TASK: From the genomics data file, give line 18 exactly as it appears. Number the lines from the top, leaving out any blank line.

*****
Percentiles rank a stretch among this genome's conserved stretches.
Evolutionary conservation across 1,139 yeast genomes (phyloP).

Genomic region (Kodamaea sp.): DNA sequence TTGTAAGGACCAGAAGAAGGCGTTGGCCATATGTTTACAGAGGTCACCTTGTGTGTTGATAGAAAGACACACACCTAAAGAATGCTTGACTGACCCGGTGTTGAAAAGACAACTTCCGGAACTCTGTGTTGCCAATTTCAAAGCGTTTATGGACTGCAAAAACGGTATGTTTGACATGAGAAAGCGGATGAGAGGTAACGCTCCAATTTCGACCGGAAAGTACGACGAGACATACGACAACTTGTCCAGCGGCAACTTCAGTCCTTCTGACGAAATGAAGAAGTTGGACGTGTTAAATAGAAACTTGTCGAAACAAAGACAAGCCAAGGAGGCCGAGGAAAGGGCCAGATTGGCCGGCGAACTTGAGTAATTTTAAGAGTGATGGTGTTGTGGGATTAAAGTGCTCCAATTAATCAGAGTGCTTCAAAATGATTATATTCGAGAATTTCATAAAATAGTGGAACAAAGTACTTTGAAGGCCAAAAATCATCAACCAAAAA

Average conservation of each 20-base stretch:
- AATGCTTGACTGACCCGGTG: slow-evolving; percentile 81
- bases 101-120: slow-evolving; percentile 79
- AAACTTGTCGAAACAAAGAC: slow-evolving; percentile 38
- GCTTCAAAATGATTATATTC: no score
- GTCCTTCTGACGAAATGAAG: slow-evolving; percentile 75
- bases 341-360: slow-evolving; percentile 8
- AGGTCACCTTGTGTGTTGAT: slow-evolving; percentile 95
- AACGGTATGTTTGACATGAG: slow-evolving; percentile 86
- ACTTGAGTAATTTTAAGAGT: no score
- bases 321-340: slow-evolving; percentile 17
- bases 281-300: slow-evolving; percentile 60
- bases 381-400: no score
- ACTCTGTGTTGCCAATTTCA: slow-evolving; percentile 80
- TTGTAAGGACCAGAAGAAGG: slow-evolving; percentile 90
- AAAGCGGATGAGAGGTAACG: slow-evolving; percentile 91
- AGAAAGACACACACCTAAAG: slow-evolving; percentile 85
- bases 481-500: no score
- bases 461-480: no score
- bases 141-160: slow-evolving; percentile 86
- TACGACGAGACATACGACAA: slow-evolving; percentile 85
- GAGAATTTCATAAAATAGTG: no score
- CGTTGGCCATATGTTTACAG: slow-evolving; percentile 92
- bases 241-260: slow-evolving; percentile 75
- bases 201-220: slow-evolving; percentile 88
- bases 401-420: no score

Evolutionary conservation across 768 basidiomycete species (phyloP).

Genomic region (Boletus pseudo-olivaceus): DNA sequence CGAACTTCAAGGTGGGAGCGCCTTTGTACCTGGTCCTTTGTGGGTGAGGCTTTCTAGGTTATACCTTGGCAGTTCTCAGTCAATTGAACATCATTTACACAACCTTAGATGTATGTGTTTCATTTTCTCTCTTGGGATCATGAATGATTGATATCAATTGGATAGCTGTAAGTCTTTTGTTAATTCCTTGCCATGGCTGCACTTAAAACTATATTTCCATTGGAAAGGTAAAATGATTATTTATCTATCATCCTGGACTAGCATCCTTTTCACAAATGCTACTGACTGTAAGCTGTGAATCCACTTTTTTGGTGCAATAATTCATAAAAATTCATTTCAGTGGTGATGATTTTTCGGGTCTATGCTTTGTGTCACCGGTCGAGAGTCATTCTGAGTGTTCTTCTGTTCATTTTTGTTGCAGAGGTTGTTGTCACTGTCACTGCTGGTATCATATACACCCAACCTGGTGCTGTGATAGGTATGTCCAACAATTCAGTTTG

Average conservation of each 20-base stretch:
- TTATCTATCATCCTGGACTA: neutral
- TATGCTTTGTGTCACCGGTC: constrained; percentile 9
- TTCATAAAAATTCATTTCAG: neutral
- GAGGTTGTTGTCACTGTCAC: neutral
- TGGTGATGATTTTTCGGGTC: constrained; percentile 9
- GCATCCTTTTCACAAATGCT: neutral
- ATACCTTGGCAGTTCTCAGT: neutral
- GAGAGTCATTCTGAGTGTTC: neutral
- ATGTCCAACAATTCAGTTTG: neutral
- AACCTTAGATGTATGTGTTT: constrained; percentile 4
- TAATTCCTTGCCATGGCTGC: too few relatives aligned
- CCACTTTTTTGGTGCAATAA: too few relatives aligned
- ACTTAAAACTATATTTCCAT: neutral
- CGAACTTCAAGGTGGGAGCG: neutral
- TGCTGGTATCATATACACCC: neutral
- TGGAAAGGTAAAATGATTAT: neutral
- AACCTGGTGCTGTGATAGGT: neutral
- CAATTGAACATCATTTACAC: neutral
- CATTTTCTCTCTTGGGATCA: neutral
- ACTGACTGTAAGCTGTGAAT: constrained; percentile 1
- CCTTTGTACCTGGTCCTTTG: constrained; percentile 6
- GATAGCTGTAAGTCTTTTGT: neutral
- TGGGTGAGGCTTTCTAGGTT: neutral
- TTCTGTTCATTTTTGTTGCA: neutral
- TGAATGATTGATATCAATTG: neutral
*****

- TTGTAAGGACCAGAAGAAGG: slow-evolving; percentile 90